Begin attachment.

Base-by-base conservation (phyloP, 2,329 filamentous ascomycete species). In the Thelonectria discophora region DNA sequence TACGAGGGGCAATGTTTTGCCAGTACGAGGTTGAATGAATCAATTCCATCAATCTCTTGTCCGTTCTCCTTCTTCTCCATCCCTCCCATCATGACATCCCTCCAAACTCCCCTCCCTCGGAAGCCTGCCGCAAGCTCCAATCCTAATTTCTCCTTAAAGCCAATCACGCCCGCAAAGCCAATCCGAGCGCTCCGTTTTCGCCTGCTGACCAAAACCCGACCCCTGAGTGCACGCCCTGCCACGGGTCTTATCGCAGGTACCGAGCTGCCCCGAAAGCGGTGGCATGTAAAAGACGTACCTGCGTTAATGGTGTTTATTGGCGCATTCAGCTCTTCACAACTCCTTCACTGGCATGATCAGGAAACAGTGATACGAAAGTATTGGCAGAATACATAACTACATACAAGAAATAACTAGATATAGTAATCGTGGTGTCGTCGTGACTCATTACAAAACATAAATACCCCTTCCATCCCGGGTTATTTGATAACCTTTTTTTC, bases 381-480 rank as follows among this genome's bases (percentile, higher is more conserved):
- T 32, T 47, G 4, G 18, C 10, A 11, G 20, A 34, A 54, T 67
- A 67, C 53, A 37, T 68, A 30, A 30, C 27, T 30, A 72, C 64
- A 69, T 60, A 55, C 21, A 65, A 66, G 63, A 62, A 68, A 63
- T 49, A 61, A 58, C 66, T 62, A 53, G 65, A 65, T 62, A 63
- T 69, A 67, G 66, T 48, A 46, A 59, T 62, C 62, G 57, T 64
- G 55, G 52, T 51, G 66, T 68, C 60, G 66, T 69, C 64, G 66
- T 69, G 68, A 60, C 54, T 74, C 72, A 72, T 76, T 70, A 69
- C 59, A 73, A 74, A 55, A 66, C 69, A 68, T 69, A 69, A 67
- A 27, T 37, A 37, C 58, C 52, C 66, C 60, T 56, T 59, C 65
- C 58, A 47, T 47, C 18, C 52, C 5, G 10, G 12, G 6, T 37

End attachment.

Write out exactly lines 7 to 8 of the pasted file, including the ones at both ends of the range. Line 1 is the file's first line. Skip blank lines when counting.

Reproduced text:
- G 55, G 52, T 51, G 66, T 68, C 60, G 66, T 69, C 64, G 66
- T 69, G 68, A 60, C 54, T 74, C 72, A 72, T 76, T 70, A 69